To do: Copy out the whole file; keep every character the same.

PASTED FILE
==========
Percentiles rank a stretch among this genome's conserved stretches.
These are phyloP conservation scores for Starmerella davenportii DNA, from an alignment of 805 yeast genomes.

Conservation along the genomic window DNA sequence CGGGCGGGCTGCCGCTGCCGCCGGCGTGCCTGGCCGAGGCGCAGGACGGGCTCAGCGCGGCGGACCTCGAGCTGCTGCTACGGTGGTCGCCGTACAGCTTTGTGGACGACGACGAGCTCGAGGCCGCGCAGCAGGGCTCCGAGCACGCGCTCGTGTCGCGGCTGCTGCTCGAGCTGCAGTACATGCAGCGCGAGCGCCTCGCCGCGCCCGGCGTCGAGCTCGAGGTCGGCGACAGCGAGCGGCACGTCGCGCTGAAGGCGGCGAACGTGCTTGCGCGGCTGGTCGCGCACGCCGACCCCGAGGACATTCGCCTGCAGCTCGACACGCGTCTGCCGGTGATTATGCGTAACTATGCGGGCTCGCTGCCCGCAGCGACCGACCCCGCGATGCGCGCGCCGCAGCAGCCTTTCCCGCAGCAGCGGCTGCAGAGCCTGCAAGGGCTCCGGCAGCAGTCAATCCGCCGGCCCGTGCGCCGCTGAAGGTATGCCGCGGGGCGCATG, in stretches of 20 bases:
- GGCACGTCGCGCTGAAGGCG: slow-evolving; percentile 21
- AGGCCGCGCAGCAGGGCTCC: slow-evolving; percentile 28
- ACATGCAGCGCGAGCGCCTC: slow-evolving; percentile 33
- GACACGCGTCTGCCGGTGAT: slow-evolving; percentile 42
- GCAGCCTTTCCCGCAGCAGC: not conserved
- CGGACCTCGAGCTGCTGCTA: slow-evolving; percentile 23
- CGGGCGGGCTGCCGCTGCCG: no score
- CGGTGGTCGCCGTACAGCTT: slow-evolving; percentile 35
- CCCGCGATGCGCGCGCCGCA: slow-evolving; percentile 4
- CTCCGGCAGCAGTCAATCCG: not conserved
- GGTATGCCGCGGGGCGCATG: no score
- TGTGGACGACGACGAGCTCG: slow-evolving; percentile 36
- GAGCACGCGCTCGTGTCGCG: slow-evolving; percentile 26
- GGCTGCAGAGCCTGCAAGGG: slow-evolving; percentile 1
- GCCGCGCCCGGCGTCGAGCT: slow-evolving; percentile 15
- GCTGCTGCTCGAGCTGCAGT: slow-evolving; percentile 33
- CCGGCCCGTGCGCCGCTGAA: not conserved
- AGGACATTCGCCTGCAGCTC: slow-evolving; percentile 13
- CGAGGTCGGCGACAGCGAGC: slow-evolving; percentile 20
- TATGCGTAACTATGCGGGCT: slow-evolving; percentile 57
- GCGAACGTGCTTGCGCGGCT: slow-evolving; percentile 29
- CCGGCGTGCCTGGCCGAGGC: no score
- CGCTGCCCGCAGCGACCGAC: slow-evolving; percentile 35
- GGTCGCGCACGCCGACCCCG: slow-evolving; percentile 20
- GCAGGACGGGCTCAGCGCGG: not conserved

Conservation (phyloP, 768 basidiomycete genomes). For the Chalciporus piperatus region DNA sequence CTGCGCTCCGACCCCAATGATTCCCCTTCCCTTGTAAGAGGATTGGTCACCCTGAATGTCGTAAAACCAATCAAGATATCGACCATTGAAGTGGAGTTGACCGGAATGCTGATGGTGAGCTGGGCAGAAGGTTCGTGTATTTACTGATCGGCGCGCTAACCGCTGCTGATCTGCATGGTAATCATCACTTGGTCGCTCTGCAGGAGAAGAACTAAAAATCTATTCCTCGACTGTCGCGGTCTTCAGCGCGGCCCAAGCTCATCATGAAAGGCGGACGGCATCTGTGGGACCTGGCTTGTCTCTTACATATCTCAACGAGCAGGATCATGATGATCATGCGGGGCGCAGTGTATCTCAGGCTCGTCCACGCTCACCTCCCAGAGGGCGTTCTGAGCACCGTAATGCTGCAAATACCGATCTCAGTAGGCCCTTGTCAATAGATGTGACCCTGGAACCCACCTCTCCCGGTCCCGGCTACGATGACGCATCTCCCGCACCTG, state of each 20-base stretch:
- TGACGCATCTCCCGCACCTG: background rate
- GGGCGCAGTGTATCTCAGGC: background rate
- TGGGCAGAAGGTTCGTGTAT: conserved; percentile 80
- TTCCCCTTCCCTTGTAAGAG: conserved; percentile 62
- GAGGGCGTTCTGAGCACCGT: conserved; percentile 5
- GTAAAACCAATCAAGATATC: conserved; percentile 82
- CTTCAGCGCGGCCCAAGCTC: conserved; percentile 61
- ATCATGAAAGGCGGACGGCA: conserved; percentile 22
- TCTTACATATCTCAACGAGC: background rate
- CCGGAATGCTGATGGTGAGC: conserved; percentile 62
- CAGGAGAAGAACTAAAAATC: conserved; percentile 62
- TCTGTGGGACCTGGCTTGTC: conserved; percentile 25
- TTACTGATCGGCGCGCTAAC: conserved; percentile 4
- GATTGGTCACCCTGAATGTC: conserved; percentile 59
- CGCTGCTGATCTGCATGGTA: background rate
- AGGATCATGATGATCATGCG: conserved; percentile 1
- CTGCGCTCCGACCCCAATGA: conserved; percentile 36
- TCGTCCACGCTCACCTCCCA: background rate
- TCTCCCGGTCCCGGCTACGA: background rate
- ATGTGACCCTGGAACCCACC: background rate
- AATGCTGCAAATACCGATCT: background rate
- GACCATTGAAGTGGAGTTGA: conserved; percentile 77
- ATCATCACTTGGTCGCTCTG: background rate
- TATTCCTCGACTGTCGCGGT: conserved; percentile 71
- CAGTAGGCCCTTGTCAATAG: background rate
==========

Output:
Percentiles rank a stretch among this genome's conserved stretches.
These are phyloP conservation scores for Starmerella davenportii DNA, from an alignment of 805 yeast genomes.

Conservation along the genomic window DNA sequence CGGGCGGGCTGCCGCTGCCGCCGGCGTGCCTGGCCGAGGCGCAGGACGGGCTCAGCGCGGCGGACCTCGAGCTGCTGCTACGGTGGTCGCCGTACAGCTTTGTGGACGACGACGAGCTCGAGGCCGCGCAGCAGGGCTCCGAGCACGCGCTCGTGTCGCGGCTGCTGCTCGAGCTGCAGTACATGCAGCGCGAGCGCCTCGCCGCGCCCGGCGTCGAGCTCGAGGTCGGCGACAGCGAGCGGCACGTCGCGCTGAAGGCGGCGAACGTGCTTGCGCGGCTGGTCGCGCACGCCGACCCCGAGGACATTCGCCTGCAGCTCGACACGCGTCTGCCGGTGATTATGCGTAACTATGCGGGCTCGCTGCCCGCAGCGACCGACCCCGCGATGCGCGCGCCGCAGCAGCCTTTCCCGCAGCAGCGGCTGCAGAGCCTGCAAGGGCTCCGGCAGCAGTCAATCCGCCGGCCCGTGCGCCGCTGAAGGTATGCCGCGGGGCGCATG, in stretches of 20 bases:
- GGCACGTCGCGCTGAAGGCG: slow-evolving; percentile 21
- AGGCCGCGCAGCAGGGCTCC: slow-evolving; percentile 28
- ACATGCAGCGCGAGCGCCTC: slow-evolving; percentile 33
- GACACGCGTCTGCCGGTGAT: slow-evolving; percentile 42
- GCAGCCTTTCCCGCAGCAGC: not conserved
- CGGACCTCGAGCTGCTGCTA: slow-evolving; percentile 23
- CGGGCGGGCTGCCGCTGCCG: no score
- CGGTGGTCGCCGTACAGCTT: slow-evolving; percentile 35
- CCCGCGATGCGCGCGCCGCA: slow-evolving; percentile 4
- CTCCGGCAGCAGTCAATCCG: not conserved
- GGTATGCCGCGGGGCGCATG: no score
- TGTGGACGACGACGAGCTCG: slow-evolving; percentile 36
- GAGCACGCGCTCGTGTCGCG: slow-evolving; percentile 26
- GGCTGCAGAGCCTGCAAGGG: slow-evolving; percentile 1
- GCCGCGCCCGGCGTCGAGCT: slow-evolving; percentile 15
- GCTGCTGCTCGAGCTGCAGT: slow-evolving; percentile 33
- CCGGCCCGTGCGCCGCTGAA: not conserved
- AGGACATTCGCCTGCAGCTC: slow-evolving; percentile 13
- CGAGGTCGGCGACAGCGAGC: slow-evolving; percentile 20
- TATGCGTAACTATGCGGGCT: slow-evolving; percentile 57
- GCGAACGTGCTTGCGCGGCT: slow-evolving; percentile 29
- CCGGCGTGCCTGGCCGAGGC: no score
- CGCTGCCCGCAGCGACCGAC: slow-evolving; percentile 35
- GGTCGCGCACGCCGACCCCG: slow-evolving; percentile 20
- GCAGGACGGGCTCAGCGCGG: not conserved

Conservation (phyloP, 768 basidiomycete genomes). For the Chalciporus piperatus region DNA sequence CTGCGCTCCGACCCCAATGATTCCCCTTCCCTTGTAAGAGGATTGGTCACCCTGAATGTCGTAAAACCAATCAAGATATCGACCATTGAAGTGGAGTTGACCGGAATGCTGATGGTGAGCTGGGCAGAAGGTTCGTGTATTTACTGATCGGCGCGCTAACCGCTGCTGATCTGCATGGTAATCATCACTTGGTCGCTCTGCAGGAGAAGAACTAAAAATCTATTCCTCGACTGTCGCGGTCTTCAGCGCGGCCCAAGCTCATCATGAAAGGCGGACGGCATCTGTGGGACCTGGCTTGTCTCTTACATATCTCAACGAGCAGGATCATGATGATCATGCGGGGCGCAGTGTATCTCAGGCTCGTCCACGCTCACCTCCCAGAGGGCGTTCTGAGCACCGTAATGCTGCAAATACCGATCTCAGTAGGCCCTTGTCAATAGATGTGACCCTGGAACCCACCTCTCCCGGTCCCGGCTACGATGACGCATCTCCCGCACCTG, state of each 20-base stretch:
- TGACGCATCTCCCGCACCTG: background rate
- GGGCGCAGTGTATCTCAGGC: background rate
- TGGGCAGAAGGTTCGTGTAT: conserved; percentile 80
- TTCCCCTTCCCTTGTAAGAG: conserved; percentile 62
- GAGGGCGTTCTGAGCACCGT: conserved; percentile 5
- GTAAAACCAATCAAGATATC: conserved; percentile 82
- CTTCAGCGCGGCCCAAGCTC: conserved; percentile 61
- ATCATGAAAGGCGGACGGCA: conserved; percentile 22
- TCTTACATATCTCAACGAGC: background rate
- CCGGAATGCTGATGGTGAGC: conserved; percentile 62
- CAGGAGAAGAACTAAAAATC: conserved; percentile 62
- TCTGTGGGACCTGGCTTGTC: conserved; percentile 25
- TTACTGATCGGCGCGCTAAC: conserved; percentile 4
- GATTGGTCACCCTGAATGTC: conserved; percentile 59
- CGCTGCTGATCTGCATGGTA: background rate
- AGGATCATGATGATCATGCG: conserved; percentile 1
- CTGCGCTCCGACCCCAATGA: conserved; percentile 36
- TCGTCCACGCTCACCTCCCA: background rate
- TCTCCCGGTCCCGGCTACGA: background rate
- ATGTGACCCTGGAACCCACC: background rate
- AATGCTGCAAATACCGATCT: background rate
- GACCATTGAAGTGGAGTTGA: conserved; percentile 77
- ATCATCACTTGGTCGCTCTG: background rate
- TATTCCTCGACTGTCGCGGT: conserved; percentile 71
- CAGTAGGCCCTTGTCAATAG: background rate